Province needs to tackle mounting snow days, education expert says
Paul Bennett says between 9 and 16 days lost to snow days each school year
With summer around the corner, the last thing New Brunswickers want to think about is winter, but a new study is recommending a number of government policy changes to cut down on snow days and make up for lost time.
Paul Bennett, a researcher with the Atlantic Institute for Market Studies, says there is an average of nine to 16 days lost each school year due to weather.
He said that number could be lowered by putting seatbelts in school buses and making school routes a priority for snow plows.
"It's not so much whether schools should be cancelled, it's when, how much and with what consequences," said Bennett.
This week, the Nova Scotia researcher released his study, Missing in Action: School Storm Days, Student Absenteeism and the Workplace.
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The study looked at how storm closures adversely affect learning outcomes, contribute to student absenteeism and impact labour productivity in the workplace in provinces like Nova Scotia and New Brunswick.
"Storm day cancellations mount, public concerns surface, school authorities react and say they're concerned, reports are issued, school days are lost and written-off, never to be recovered and nothing much changes," he said.
"This has been going on for 10 years."
Winter storms and power outages are among the reasons New Brunswick students receive fewer than 700 hours of instruction each year, Education Minister Dominic Cardy said in December 2018. The Canadian average is about 900 hours.
George Daley, president of the New Brunswick Teachers' Association, disputed Cardy's numbers, saying they are outdated and the number of instructional hours is much higher.
The Department of Education and Early Childhood Development said it was unable to provide CBC News with the most recent figures by end of day Friday.
Earlier this year, the New Brunswick Teachers' Association argued there are more important issues in education to discuss than snow days.
"We recognize there is a loss of classroom hours when there's a snow day, but we also recognize we've been dealing with this for a long time," said Daley said.
Daley said changes are made to "the delivery of curriculum and individual student work time" in the classrooms to make sure all the material is covered.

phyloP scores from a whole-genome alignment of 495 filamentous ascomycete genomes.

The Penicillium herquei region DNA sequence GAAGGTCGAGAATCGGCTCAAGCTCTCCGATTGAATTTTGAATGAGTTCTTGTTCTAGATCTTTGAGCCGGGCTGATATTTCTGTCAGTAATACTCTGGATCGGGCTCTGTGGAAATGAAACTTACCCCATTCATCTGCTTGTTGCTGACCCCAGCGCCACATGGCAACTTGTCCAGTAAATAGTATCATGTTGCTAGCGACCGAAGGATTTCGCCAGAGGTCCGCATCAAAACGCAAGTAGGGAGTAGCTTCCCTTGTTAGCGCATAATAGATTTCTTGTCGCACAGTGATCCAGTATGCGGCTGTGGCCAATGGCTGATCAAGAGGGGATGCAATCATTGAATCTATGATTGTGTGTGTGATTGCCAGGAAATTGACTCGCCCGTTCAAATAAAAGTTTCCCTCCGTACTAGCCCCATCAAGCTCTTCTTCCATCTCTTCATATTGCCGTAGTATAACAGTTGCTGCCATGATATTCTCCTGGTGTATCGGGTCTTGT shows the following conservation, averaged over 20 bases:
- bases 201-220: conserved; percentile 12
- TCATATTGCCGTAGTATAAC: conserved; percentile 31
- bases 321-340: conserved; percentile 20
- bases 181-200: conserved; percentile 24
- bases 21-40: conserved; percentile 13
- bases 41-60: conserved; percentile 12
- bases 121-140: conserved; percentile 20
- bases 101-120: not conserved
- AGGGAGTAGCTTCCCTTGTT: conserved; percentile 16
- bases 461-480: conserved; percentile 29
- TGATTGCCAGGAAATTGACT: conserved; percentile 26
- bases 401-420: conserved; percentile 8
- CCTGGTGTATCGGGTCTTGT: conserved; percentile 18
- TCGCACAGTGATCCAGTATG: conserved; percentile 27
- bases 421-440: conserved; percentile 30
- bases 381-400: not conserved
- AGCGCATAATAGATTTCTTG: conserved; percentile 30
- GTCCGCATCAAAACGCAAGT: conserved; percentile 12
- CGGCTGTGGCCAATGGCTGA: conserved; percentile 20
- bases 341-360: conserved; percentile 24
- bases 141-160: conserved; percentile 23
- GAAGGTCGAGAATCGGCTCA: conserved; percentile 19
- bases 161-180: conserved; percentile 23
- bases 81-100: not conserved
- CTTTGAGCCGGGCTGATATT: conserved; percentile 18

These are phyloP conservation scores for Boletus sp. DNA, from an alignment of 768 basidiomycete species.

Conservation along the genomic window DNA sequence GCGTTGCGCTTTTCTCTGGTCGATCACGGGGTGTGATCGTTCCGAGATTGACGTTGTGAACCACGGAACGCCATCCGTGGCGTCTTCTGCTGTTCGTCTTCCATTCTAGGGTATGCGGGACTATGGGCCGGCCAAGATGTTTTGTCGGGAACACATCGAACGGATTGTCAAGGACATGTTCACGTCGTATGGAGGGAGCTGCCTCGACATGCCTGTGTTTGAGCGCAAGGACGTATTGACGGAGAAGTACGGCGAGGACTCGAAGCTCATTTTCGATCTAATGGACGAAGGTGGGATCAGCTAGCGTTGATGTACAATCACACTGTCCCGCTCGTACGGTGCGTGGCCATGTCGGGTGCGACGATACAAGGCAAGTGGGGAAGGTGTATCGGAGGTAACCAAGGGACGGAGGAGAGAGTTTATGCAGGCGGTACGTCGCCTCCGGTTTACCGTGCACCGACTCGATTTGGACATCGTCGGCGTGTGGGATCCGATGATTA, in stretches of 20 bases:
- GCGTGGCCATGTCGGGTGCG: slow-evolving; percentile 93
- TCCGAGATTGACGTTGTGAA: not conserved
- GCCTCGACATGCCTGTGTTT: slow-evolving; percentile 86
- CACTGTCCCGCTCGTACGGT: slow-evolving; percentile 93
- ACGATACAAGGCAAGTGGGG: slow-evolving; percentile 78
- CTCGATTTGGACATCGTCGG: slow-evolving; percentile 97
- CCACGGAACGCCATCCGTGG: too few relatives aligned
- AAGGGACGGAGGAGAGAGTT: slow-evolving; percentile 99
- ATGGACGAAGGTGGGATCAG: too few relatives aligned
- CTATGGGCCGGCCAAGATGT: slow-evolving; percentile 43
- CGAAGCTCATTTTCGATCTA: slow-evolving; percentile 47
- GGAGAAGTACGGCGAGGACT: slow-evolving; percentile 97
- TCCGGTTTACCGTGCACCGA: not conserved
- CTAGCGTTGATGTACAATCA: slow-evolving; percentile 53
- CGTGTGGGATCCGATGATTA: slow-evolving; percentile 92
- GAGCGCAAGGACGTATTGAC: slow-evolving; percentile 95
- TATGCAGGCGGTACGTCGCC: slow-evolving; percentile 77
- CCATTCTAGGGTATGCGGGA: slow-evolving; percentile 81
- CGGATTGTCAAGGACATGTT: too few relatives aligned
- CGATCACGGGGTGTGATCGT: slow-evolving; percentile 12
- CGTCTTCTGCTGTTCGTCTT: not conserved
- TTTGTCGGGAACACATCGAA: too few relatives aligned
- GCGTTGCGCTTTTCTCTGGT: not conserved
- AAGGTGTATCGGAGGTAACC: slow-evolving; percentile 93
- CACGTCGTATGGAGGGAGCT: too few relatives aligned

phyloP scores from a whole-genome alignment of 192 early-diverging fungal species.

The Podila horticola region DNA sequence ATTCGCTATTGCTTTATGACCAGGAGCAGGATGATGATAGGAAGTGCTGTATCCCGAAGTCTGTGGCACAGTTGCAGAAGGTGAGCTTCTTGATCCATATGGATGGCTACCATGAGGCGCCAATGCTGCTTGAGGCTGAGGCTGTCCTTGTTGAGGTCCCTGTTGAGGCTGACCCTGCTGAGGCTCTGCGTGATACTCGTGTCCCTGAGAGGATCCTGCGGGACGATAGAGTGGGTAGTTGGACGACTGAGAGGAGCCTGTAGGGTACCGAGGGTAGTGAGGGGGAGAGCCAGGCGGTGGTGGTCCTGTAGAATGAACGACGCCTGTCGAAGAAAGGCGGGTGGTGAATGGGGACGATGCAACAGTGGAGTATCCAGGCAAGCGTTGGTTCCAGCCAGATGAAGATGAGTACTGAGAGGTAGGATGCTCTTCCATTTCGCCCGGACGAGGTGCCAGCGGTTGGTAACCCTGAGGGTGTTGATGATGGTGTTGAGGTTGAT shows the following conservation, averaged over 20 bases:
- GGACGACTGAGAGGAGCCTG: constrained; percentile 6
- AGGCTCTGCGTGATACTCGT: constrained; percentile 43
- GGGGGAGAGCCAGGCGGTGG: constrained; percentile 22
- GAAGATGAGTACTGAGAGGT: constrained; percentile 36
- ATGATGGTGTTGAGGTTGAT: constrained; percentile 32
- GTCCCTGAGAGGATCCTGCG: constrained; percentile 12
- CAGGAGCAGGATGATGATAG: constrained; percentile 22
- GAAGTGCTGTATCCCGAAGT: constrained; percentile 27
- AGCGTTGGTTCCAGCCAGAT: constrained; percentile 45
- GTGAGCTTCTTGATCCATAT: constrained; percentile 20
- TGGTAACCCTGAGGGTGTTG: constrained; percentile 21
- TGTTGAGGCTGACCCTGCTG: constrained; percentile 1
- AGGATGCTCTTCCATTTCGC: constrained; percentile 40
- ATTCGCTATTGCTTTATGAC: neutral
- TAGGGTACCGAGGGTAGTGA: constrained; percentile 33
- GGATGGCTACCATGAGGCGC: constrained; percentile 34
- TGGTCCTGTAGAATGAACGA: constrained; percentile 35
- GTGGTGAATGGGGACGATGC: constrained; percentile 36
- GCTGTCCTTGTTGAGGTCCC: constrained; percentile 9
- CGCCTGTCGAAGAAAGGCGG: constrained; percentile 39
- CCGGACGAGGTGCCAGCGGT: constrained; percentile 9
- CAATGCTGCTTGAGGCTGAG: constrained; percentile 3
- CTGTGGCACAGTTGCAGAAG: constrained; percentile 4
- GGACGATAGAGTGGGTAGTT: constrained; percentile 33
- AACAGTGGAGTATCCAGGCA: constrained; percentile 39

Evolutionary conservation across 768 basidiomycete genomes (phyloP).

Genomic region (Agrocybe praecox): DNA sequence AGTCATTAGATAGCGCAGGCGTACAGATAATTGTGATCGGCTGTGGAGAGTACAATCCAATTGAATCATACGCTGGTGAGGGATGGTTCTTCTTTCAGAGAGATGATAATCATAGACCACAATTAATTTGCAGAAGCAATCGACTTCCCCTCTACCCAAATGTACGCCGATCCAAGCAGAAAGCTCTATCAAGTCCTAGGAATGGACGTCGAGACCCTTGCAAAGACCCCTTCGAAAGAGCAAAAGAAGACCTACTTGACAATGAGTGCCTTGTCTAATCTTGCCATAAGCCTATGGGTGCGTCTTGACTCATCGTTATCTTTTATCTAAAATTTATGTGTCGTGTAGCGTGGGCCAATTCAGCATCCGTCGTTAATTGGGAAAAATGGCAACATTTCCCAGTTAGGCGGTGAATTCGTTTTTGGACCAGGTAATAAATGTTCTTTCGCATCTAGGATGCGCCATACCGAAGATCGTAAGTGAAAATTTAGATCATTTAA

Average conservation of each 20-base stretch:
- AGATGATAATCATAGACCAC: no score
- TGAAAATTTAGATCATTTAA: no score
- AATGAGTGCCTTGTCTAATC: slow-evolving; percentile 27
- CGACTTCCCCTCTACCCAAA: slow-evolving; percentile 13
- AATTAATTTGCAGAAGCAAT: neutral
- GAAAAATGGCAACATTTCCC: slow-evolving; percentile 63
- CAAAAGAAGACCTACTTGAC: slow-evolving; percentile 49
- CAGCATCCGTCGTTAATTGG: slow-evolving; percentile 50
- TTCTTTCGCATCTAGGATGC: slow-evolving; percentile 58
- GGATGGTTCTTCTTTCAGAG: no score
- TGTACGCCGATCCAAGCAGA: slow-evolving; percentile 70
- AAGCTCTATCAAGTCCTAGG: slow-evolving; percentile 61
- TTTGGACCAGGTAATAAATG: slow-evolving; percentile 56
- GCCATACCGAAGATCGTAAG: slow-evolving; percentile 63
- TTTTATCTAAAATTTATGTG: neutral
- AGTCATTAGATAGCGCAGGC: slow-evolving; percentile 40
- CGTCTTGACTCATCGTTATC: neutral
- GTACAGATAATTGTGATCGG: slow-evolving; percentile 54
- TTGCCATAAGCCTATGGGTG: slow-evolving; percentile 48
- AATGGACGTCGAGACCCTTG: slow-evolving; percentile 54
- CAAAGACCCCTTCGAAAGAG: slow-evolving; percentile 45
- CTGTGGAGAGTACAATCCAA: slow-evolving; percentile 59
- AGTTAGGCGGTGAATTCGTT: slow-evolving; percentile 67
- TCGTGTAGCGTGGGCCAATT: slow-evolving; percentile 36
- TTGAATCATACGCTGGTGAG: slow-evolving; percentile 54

Bennett said there's growing evidence that lost school days hurt student performance.
New Brunswick's Auditor General Kim MacPherson said in a report in January 27 per cent of students in grades 9 to 12 in an unnamed school district are chronically absent.
We need a flexible school calendar for makeup instructional days and it needs to be built into the negotiations with the teaching union.- Paul Bennett, researcher
"If you're a high school student that's struggling, that's missing school to begin with, school is cancelled on a Thursday, are you really going to go on a Friday?," he said.
Bennett is also calling for a further study of the impact of school cancellations on working families and the economy.
"It really falls unevenly on wage labourers and those that are in small enterprises where there are only one or two employees," he said.
Although severe weather and dangerous roads are something to be concerned about, Bennett said students should have a guaranteed 180 days of school instruction each year. In states like Massachusetts that see similar amounts of snowfall, students are required to go to school 180 days of the school year, he said.
"We need a flexible school calendar for makeup instructional days and it needs to be built into the negotiations with the teaching union," he said.
Homework bags during storms
He also said teachers should routinely prepare homework bags for students "when there's a forecast for storms that are going to knock school out for three or four days."
He said school districts should also look into e-learning for students during a snow day.
At least one New Brunswick school district, Anglophone North, is exploring the concept of e-learning for students during a snow day.
Although nothing is set in stone and the district is scouting different models, the district has said students using different technologies for online learning has been an ongoing discussion between administration, school principals and the province for years.
Danielle Elliott, a spokesperson for the Department of Education and Early Childhood Development, said the province's first priority continues to be the safety of students.
"The practice of closing schools because of the weather needs to be part of the broader conversation on the importance of attendance," she said in an email to CBC News.
"We must engage in a public discussion in order to raise the level of importance placed on school attendance, and to solicit suggestions for improvement."
In February, Cardy said keeping New Brunswick schools open on snow days may be the way to go in years to come.
He suggested that on some days when it's not safe for school buses, schools could still open for students who can get there, he said.
With files from Information Morning Moncton